PYONGYANG, May 10 (Reuters) - North Korean leader Kim Jong Un presided over a mass rally and parade on Tuesday in the capital's main ceremonial square, a day after the ruling party wrapped up its first congress in 36 years by elevating him to party chairman.
During the four-day congress, North Korea said it would continue to expand its nuclear arsenal, in defiance of United Nations sanctions, but said it would only use them if it was threatened with nuclear weapons.
Kim also set a five-year plan to revive isolated North Korea's creaking economy, although it was short on targets and the party enshrined Kim's "Byongjin" policy of simultaneous pursuit of nuclear weapons and economic development.
"Under the authorisation of Workers' Party Chairman Kim Jong Un, the Central Committee sends the warmest greetings to the people and soldiers who concluded the 70-day battle with the greatest of victory and glorified the Congress as an auspicious event," Kim Yong Nam, the titular head of state, told the colorful rally under overcast skies in Kim Il Sung Square.
North Korea had been engaged in a 70-day campaign of accelerated productivity in the run-up to the congress, including a sprucing-up of the capital.
For Tuesday's tightly choreographed event, Kim traded the western-style suit worn during the congress for the more traditional uniform of North Korean leaders, a dark jacket buttoned to the collar, and was flanked on a viewing platform by top military and party officials.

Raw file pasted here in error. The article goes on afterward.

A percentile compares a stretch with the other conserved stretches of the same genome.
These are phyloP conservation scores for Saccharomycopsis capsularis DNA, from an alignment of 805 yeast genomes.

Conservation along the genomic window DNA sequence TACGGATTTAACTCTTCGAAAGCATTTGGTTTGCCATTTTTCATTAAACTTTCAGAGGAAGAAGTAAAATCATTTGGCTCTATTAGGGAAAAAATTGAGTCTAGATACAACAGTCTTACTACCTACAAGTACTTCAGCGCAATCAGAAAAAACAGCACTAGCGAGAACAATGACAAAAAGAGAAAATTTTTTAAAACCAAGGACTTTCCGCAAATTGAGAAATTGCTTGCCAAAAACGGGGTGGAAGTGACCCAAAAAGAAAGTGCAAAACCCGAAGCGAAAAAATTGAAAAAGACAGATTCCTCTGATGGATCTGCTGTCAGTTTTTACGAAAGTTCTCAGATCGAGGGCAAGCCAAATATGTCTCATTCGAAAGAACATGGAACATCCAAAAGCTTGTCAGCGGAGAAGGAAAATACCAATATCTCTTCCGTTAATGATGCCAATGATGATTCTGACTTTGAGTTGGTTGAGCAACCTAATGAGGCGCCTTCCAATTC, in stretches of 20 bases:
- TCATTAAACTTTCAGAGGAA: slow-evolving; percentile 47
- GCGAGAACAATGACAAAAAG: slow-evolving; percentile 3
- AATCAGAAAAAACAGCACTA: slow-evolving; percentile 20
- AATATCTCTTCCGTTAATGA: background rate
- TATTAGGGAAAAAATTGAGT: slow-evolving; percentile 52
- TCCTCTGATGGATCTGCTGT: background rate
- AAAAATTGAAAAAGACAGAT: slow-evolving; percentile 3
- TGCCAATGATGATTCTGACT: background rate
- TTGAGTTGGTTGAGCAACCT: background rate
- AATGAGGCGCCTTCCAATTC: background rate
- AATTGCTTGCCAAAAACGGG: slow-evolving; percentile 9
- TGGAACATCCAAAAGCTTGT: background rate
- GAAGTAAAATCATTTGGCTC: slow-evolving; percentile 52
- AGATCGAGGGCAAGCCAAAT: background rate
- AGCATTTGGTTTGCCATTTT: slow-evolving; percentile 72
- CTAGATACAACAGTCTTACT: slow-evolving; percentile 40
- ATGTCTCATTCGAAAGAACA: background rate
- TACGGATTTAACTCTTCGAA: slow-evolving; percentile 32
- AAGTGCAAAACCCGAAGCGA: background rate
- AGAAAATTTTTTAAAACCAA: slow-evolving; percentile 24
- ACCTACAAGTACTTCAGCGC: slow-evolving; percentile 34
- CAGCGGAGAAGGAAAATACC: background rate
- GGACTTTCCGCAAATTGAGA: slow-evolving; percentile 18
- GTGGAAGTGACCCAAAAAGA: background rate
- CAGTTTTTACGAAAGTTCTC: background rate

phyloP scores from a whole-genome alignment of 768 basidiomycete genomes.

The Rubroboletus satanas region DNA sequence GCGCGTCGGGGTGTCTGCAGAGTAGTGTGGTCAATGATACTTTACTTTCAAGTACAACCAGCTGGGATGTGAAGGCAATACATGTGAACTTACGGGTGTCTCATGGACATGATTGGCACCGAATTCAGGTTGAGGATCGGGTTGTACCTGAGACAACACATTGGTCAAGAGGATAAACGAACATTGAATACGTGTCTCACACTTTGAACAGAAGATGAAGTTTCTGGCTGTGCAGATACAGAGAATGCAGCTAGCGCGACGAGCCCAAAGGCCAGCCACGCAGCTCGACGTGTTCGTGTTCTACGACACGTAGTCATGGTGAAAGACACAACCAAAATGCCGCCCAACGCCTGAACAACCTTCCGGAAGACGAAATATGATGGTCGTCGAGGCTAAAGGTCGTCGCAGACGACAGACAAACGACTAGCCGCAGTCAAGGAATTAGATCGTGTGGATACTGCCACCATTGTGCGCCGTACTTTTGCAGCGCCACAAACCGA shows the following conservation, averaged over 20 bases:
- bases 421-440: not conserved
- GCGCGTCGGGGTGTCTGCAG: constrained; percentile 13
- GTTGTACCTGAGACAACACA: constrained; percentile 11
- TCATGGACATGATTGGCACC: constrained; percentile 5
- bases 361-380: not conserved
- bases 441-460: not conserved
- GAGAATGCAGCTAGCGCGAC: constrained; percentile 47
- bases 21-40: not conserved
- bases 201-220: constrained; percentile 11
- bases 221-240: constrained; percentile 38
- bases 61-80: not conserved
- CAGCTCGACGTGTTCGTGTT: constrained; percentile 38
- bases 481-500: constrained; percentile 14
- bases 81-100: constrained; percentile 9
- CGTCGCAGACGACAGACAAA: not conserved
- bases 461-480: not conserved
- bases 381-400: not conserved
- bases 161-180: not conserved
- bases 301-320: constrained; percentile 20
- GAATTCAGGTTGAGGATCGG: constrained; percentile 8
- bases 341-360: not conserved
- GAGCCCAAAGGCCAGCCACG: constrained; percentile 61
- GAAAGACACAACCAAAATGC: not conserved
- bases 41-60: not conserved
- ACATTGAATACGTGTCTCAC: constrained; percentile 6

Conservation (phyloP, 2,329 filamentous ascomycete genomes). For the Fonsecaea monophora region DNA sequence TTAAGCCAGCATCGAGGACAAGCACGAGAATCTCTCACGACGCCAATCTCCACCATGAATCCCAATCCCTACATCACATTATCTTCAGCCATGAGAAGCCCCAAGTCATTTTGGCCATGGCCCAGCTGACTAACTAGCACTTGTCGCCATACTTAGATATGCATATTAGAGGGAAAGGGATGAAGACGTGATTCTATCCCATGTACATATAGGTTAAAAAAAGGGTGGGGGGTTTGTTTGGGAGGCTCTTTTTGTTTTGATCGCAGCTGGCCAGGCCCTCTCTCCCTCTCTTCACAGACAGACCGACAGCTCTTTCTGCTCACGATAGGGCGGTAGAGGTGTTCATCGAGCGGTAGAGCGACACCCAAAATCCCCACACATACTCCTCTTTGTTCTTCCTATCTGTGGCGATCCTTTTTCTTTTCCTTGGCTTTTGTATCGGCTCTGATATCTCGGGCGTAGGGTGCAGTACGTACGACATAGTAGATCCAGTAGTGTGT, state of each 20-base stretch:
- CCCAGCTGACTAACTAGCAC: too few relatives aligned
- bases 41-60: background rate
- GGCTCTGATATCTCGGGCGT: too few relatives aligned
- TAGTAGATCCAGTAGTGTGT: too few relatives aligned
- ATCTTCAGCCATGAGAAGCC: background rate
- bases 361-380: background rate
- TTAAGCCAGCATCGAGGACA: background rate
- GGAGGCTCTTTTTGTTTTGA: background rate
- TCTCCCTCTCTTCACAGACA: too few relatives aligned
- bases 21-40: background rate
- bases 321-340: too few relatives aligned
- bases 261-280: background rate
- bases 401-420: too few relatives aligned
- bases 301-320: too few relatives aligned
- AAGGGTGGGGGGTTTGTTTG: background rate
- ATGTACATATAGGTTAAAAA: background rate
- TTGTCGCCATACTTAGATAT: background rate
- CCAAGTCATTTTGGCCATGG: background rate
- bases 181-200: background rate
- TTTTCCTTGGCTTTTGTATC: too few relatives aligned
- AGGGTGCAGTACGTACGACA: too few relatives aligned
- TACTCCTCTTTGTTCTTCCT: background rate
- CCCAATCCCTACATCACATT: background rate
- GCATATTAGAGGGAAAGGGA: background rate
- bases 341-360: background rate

"The great leader of Workers Party of Korea, ever-victorious dear comrade Kim Jong Un, manse!," shouted Kim Yong Nam, closing his remarks with an exhortation wishing long life for the 33-year-old leader as the frenzied rally became a parade.
Kim waved vigorously to the crowd and chatted, smiling, with military and party aides from the reviewing stand.
North Korean and Chinese state media carried a message of congratulations to Kim from Chinese President Xi Jinping for his promotion at the party congress.
Relations between North Korea and its main ally China have become frosty over Beijing's growing frustration over North Korea's continued pursuit of nuclear weapons, and China backed tough new U.N. Security Council sanctions in March in response to the North's January nuclear test, its fourth.
There was no direct mention of North Korea's nuclear program in Xi's message.
"We will make efforts together with the DPRK side to bring happiness to the two countries and their peoples and contribute to peace, stability and development in this region by steadily developing the Sino-DPRK friendship and cooperation," North Korea's state KCNA news agency quoted Xi as saying.
DPRK stands for Democratic People's Republic of Korea, the North's official name.
"I wish the Korean people fresh success in carrying out the cause of socialism under the leadership of the WPK (Workers' Party of Korea) headed by Chairman Kim Jong Un," Xi said.
An unusually large contingent of 128 foreign journalists from 12 countries were issued visas to visit the secretive country during the congress, but their access to formal proceedings was limited to a brief visit by a small group to the event venue late on Monday.
BBC correspondent Rupert Wingfield-Hayes and two his colleagues who had been in North Korea to cover the visit of a group of Nobel laureates ahead of the congress were expelled from the country on Monday over his reporting. (Additional reporting by Jack Kim in Seoul and Ben Blanchard in Beijing; Writing and additional reporting by Tony Munroe; Editing by Nick Macfie)